New research by Shana Goffredi, associate professor of biology at Occidental, may place proposed precious metal mining in the Gulf of California in hot water.
Two years ago, using an SUV-sized robotic drone from onboard a Monterey Bay Aquarium Research Institute vessel, Goffredi discovered tiny orange tube worms and dozens of other animals, some never before seen, living near super-heated (up to 680 degrees Fahrenheit) hydrothermal vents near the ocean floor in areas completely devoid of light.
Just 75 kilometers away in the same gulf, Goffredi and 10 other scientists onboard the vessel found an entirely different set of life forms near another hydrothermal vent. Here, the tube worms were blood-red. In all, the two sites shared only seven out of 61 animal species identified. The finding contradicted a common scientific assumption that neighboring habitats will share similar animal communities.
"It was a totally amazing discovery," Goffredi says. "I’ve been looking at the deep sea for 25 years, and many of the biologists I was with have been looking at it for much longer, and we were all mesmerized by this sight. It was really a surprise. If we could be so awestruck in that moment, imagine how much more is out there to discover."
Goffredi and her colleagues published their findings in the July 26 Proceedings of the Royal Society. They believe that the different geologic and chemical environment of each vent creates a rare and specialized animal community unique to that site. The study shows that larvae from one vent may not successfully colonize a neighboring vent.
These superheated vents that are richly attractive to sea life also spew forth gold, copper and other precious metals from deep inside the earth. Mining companies are in the process of applying for permits worldwide to mine the seafloor for these minerals. Mining machinery could destroy some of these newly discovered vent colonies, which would also affect the formation of new colonies. Destroying just one vent could eliminate critical habitat for many species.
Why should we care about tube worms when there is gold to be mined—potentially a lot of it? Goffredi points out that just 40 years ago, we didn’t even know that these communities existed in the deep sea, and now we realize that "they are as rich with life as rain forests."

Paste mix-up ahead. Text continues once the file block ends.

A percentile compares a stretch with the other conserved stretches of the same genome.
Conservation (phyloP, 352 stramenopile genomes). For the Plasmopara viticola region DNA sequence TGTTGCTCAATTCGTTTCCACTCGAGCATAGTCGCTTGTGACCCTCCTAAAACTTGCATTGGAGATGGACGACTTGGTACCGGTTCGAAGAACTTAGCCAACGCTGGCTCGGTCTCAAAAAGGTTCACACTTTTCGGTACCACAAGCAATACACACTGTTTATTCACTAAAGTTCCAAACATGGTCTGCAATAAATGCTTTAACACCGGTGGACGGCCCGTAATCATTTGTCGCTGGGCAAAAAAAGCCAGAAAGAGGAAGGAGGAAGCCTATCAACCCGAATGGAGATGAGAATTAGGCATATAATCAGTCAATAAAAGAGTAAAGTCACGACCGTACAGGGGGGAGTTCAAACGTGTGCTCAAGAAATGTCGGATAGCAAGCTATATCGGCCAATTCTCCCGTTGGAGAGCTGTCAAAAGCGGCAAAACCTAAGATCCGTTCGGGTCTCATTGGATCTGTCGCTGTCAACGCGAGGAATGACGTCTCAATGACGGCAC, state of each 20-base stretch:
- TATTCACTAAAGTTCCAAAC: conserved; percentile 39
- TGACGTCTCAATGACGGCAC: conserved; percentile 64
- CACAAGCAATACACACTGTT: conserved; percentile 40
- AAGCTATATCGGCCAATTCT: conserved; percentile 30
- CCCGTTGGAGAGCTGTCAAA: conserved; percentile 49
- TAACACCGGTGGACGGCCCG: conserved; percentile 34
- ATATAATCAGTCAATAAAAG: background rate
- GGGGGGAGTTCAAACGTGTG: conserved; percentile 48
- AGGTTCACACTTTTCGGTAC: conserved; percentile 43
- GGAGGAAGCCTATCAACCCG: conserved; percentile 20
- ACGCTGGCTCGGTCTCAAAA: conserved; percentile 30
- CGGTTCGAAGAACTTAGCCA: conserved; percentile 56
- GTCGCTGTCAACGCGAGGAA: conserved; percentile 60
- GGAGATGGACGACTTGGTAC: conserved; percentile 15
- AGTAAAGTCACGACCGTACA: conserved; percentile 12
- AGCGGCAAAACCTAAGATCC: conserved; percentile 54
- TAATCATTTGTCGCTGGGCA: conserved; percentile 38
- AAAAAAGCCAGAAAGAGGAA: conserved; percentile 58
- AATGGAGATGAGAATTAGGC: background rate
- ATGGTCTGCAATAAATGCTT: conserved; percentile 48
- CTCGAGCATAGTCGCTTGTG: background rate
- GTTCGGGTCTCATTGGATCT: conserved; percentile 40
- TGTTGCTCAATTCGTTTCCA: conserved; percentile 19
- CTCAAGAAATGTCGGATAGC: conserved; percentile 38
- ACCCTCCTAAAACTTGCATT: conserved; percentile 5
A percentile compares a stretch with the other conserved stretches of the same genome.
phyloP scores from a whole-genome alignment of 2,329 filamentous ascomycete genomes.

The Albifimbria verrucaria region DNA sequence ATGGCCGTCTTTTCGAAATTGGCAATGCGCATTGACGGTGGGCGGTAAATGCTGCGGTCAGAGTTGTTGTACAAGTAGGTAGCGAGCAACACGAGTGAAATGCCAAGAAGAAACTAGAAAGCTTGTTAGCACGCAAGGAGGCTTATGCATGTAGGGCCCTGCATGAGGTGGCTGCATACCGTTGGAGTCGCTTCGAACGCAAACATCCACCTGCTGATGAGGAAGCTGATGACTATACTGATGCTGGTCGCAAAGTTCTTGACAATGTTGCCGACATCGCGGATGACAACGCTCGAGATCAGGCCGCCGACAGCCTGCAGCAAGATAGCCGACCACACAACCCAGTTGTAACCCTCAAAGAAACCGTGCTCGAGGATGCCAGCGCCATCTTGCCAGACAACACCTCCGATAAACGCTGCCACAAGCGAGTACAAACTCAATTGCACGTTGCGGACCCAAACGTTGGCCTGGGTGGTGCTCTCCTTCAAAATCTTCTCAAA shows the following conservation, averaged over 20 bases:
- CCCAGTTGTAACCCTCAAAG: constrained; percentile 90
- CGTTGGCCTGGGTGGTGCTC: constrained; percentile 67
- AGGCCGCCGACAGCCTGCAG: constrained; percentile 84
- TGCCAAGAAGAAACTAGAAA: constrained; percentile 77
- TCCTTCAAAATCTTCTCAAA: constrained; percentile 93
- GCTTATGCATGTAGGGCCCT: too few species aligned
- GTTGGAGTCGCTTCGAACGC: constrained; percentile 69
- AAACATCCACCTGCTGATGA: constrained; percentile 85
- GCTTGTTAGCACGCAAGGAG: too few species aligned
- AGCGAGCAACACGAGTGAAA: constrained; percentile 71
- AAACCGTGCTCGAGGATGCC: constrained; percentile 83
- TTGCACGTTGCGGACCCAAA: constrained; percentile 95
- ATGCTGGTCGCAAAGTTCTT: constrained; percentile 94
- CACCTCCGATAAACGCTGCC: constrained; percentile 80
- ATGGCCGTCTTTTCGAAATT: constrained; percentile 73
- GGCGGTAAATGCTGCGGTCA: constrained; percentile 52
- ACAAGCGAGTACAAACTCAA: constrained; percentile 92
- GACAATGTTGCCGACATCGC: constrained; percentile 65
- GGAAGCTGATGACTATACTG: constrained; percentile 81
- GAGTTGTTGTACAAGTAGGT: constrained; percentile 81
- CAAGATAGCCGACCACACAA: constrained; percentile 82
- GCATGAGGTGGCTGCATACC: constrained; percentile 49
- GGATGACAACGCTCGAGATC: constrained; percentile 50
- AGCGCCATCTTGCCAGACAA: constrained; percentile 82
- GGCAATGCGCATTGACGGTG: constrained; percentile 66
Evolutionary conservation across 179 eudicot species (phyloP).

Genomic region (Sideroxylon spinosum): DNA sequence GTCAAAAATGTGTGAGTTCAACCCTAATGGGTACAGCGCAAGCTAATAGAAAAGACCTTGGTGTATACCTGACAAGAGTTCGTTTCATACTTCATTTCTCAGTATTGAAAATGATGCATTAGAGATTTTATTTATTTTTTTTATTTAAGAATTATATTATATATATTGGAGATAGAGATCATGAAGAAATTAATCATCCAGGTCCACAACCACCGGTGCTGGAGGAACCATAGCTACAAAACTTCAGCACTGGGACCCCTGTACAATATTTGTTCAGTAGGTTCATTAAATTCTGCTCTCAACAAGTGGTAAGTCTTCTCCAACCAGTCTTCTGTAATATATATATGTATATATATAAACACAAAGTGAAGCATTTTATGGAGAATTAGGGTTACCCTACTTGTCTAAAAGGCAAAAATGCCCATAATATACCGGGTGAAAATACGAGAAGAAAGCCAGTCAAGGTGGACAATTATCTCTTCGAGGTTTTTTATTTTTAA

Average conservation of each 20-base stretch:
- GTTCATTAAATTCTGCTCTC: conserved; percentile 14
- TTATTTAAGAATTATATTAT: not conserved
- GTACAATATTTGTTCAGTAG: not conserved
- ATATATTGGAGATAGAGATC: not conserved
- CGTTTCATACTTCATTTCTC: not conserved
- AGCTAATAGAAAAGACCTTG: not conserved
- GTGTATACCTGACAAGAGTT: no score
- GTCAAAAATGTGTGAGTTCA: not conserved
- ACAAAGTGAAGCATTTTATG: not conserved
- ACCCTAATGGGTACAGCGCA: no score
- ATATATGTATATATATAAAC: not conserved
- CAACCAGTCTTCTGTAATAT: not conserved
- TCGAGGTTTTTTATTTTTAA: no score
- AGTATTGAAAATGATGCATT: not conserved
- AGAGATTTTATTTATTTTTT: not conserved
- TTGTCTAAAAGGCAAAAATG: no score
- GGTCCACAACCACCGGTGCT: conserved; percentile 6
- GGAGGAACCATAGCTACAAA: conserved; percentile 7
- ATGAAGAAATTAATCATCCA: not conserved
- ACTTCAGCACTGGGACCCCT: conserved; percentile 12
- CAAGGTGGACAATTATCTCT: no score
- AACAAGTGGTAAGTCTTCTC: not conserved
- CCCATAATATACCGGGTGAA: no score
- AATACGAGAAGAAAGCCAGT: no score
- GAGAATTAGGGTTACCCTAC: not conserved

The life forms here function and evolve in unique ways, using internal microbes to create energy and drive their metabolism. Rather than using light, "They use chemical energy from the center of the earth," and instead of competing with other creatures, they use bacteria "in a cooperative form of survival," she says.
Such creatures deserve further study, she says. "It’s about exploration. We spend billions of dollars to study outer space and we know so little about life on our own planet. Every time we go into the deep sea we discover new species."
If deep-sea vents are mined for their precious metals, entire species could be wiped out before biologists even get "a sense of these deep-sea habitats," Goffredi says. "Say you level this habitat and you’re assuming that animals will move into other vents nearby. That’s a false assumption because these two sites we discovered in the Gulf of California were close in proximity but were really, really different in community structure. So if they destroy a site thinking that the animals will repopulate the other, that will not happen. And you may never get that biodiversity back."
Many drugs and other biopharmaceutical compounds have been derived from oceanic creatures, Goffredi points out, including a promising breast cancer drug that was isolated from a deep-sea sponge. "There are some estimates of millions of species in the ocean that we haven’t discovered, and we don’t know what their role is." In addition, "Many of the microbes in these habitats influence the Earth’s atmosphere, making it livable for the rest of us," she says.
Goffredi doesn’t think her findings will stop deep-sea mining, and she says she is not advocating for a ban. "We’re advocating caution. And it begs for more exploration. Maybe don’t conduct mining operations in areas where there is a lot of biological diversity. Make the companies explore and map the seafloor so that they, in consultation with scientists, can pick the areas where they will do the least amount of damage. I think deep-sea mining will happen, but you can’t just go into it carelessly. It requires some thought."
Because Goffredi’s research suggests that water depth, geology of the seafloor, temperature and chemistry of the vent fluids all influence which species can survive near any given vent, conservationists and management agencies need to consider a broader range of factors in their efforts to predict the environmental impacts of proposed mining as well as the resiliency of affected sea-life communities. "If you wipe out certain communities," Goffredi says, "it could have unforeseen consequences."